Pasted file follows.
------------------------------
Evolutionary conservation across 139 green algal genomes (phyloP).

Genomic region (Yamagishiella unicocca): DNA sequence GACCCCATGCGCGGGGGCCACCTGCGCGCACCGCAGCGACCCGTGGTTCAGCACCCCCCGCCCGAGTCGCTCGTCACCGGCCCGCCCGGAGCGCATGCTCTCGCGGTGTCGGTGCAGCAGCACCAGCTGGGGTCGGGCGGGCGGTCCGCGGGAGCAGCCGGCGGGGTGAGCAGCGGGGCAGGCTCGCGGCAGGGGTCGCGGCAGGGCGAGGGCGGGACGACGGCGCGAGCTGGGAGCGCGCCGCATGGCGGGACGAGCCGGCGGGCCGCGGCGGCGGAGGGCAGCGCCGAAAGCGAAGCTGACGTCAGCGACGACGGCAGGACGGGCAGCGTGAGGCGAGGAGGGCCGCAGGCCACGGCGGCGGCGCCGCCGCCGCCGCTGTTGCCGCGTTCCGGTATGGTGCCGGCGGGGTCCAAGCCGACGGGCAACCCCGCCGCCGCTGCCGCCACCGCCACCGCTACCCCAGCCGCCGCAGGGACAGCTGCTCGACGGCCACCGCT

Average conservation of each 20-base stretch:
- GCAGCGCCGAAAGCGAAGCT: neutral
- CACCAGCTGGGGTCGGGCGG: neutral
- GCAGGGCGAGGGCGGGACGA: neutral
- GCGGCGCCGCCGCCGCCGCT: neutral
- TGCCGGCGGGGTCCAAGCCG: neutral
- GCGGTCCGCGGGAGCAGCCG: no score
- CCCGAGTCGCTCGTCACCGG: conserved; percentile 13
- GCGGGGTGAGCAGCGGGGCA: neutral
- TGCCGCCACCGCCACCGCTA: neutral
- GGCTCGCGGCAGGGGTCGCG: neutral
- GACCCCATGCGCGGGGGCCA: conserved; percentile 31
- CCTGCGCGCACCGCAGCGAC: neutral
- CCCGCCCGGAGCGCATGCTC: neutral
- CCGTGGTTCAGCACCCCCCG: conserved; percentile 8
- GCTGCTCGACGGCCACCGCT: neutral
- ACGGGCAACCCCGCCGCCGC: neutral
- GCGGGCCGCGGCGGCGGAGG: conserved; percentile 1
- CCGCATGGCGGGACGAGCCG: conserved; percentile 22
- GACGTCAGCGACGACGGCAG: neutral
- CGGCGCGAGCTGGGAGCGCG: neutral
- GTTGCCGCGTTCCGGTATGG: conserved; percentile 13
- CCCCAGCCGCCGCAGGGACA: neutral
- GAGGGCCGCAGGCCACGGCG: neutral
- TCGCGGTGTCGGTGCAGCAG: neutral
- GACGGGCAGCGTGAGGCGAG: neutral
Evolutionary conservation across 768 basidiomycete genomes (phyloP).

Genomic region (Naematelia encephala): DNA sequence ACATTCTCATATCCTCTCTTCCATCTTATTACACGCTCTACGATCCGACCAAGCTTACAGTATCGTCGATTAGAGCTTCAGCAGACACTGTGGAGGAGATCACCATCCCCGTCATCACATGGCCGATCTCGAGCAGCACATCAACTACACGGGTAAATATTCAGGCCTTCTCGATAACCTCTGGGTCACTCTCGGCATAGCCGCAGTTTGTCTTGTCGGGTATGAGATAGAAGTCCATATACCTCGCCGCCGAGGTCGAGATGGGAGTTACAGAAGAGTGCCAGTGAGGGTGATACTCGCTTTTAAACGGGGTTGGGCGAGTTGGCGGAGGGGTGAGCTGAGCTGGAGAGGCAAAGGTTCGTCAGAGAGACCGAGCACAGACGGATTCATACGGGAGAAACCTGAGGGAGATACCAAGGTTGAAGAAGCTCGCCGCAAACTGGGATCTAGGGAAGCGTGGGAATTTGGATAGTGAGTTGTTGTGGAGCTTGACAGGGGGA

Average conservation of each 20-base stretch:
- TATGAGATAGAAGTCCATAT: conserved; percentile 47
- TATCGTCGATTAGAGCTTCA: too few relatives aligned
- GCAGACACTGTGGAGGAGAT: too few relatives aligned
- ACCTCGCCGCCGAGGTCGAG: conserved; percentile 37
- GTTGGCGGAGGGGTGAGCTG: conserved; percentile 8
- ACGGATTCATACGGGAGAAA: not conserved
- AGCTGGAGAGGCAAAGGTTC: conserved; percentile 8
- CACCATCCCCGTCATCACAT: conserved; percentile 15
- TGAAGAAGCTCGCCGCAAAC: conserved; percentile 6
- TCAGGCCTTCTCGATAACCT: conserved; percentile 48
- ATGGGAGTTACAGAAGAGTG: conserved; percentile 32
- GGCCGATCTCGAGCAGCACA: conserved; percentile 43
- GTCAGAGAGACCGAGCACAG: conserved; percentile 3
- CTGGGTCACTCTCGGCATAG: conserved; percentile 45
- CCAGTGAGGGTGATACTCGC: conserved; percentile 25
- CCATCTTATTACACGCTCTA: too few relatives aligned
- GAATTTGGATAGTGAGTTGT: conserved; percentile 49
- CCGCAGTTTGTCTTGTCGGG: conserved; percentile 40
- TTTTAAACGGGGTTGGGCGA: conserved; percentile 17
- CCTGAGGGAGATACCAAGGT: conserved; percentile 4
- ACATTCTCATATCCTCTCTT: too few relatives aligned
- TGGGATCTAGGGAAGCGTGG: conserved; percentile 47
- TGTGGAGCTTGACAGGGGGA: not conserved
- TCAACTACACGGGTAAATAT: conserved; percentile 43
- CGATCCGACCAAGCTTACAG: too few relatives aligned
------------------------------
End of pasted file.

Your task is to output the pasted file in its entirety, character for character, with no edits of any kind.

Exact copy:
Evolutionary conservation across 139 green algal genomes (phyloP).

Genomic region (Yamagishiella unicocca): DNA sequence GACCCCATGCGCGGGGGCCACCTGCGCGCACCGCAGCGACCCGTGGTTCAGCACCCCCCGCCCGAGTCGCTCGTCACCGGCCCGCCCGGAGCGCATGCTCTCGCGGTGTCGGTGCAGCAGCACCAGCTGGGGTCGGGCGGGCGGTCCGCGGGAGCAGCCGGCGGGGTGAGCAGCGGGGCAGGCTCGCGGCAGGGGTCGCGGCAGGGCGAGGGCGGGACGACGGCGCGAGCTGGGAGCGCGCCGCATGGCGGGACGAGCCGGCGGGCCGCGGCGGCGGAGGGCAGCGCCGAAAGCGAAGCTGACGTCAGCGACGACGGCAGGACGGGCAGCGTGAGGCGAGGAGGGCCGCAGGCCACGGCGGCGGCGCCGCCGCCGCCGCTGTTGCCGCGTTCCGGTATGGTGCCGGCGGGGTCCAAGCCGACGGGCAACCCCGCCGCCGCTGCCGCCACCGCCACCGCTACCCCAGCCGCCGCAGGGACAGCTGCTCGACGGCCACCGCT

Average conservation of each 20-base stretch:
- GCAGCGCCGAAAGCGAAGCT: neutral
- CACCAGCTGGGGTCGGGCGG: neutral
- GCAGGGCGAGGGCGGGACGA: neutral
- GCGGCGCCGCCGCCGCCGCT: neutral
- TGCCGGCGGGGTCCAAGCCG: neutral
- GCGGTCCGCGGGAGCAGCCG: no score
- CCCGAGTCGCTCGTCACCGG: conserved; percentile 13
- GCGGGGTGAGCAGCGGGGCA: neutral
- TGCCGCCACCGCCACCGCTA: neutral
- GGCTCGCGGCAGGGGTCGCG: neutral
- GACCCCATGCGCGGGGGCCA: conserved; percentile 31
- CCTGCGCGCACCGCAGCGAC: neutral
- CCCGCCCGGAGCGCATGCTC: neutral
- CCGTGGTTCAGCACCCCCCG: conserved; percentile 8
- GCTGCTCGACGGCCACCGCT: neutral
- ACGGGCAACCCCGCCGCCGC: neutral
- GCGGGCCGCGGCGGCGGAGG: conserved; percentile 1
- CCGCATGGCGGGACGAGCCG: conserved; percentile 22
- GACGTCAGCGACGACGGCAG: neutral
- CGGCGCGAGCTGGGAGCGCG: neutral
- GTTGCCGCGTTCCGGTATGG: conserved; percentile 13
- CCCCAGCCGCCGCAGGGACA: neutral
- GAGGGCCGCAGGCCACGGCG: neutral
- TCGCGGTGTCGGTGCAGCAG: neutral
- GACGGGCAGCGTGAGGCGAG: neutral
Evolutionary conservation across 768 basidiomycete genomes (phyloP).

Genomic region (Naematelia encephala): DNA sequence ACATTCTCATATCCTCTCTTCCATCTTATTACACGCTCTACGATCCGACCAAGCTTACAGTATCGTCGATTAGAGCTTCAGCAGACACTGTGGAGGAGATCACCATCCCCGTCATCACATGGCCGATCTCGAGCAGCACATCAACTACACGGGTAAATATTCAGGCCTTCTCGATAACCTCTGGGTCACTCTCGGCATAGCCGCAGTTTGTCTTGTCGGGTATGAGATAGAAGTCCATATACCTCGCCGCCGAGGTCGAGATGGGAGTTACAGAAGAGTGCCAGTGAGGGTGATACTCGCTTTTAAACGGGGTTGGGCGAGTTGGCGGAGGGGTGAGCTGAGCTGGAGAGGCAAAGGTTCGTCAGAGAGACCGAGCACAGACGGATTCATACGGGAGAAACCTGAGGGAGATACCAAGGTTGAAGAAGCTCGCCGCAAACTGGGATCTAGGGAAGCGTGGGAATTTGGATAGTGAGTTGTTGTGGAGCTTGACAGGGGGA

Average conservation of each 20-base stretch:
- TATGAGATAGAAGTCCATAT: conserved; percentile 47
- TATCGTCGATTAGAGCTTCA: too few relatives aligned
- GCAGACACTGTGGAGGAGAT: too few relatives aligned
- ACCTCGCCGCCGAGGTCGAG: conserved; percentile 37
- GTTGGCGGAGGGGTGAGCTG: conserved; percentile 8
- ACGGATTCATACGGGAGAAA: not conserved
- AGCTGGAGAGGCAAAGGTTC: conserved; percentile 8
- CACCATCCCCGTCATCACAT: conserved; percentile 15
- TGAAGAAGCTCGCCGCAAAC: conserved; percentile 6
- TCAGGCCTTCTCGATAACCT: conserved; percentile 48
- ATGGGAGTTACAGAAGAGTG: conserved; percentile 32
- GGCCGATCTCGAGCAGCACA: conserved; percentile 43
- GTCAGAGAGACCGAGCACAG: conserved; percentile 3
- CTGGGTCACTCTCGGCATAG: conserved; percentile 45
- CCAGTGAGGGTGATACTCGC: conserved; percentile 25
- CCATCTTATTACACGCTCTA: too few relatives aligned
- GAATTTGGATAGTGAGTTGT: conserved; percentile 49
- CCGCAGTTTGTCTTGTCGGG: conserved; percentile 40
- TTTTAAACGGGGTTGGGCGA: conserved; percentile 17
- CCTGAGGGAGATACCAAGGT: conserved; percentile 4
- ACATTCTCATATCCTCTCTT: too few relatives aligned
- TGGGATCTAGGGAAGCGTGG: conserved; percentile 47
- TGTGGAGCTTGACAGGGGGA: not conserved
- TCAACTACACGGGTAAATAT: conserved; percentile 43
- CGATCCGACCAAGCTTACAG: too few relatives aligned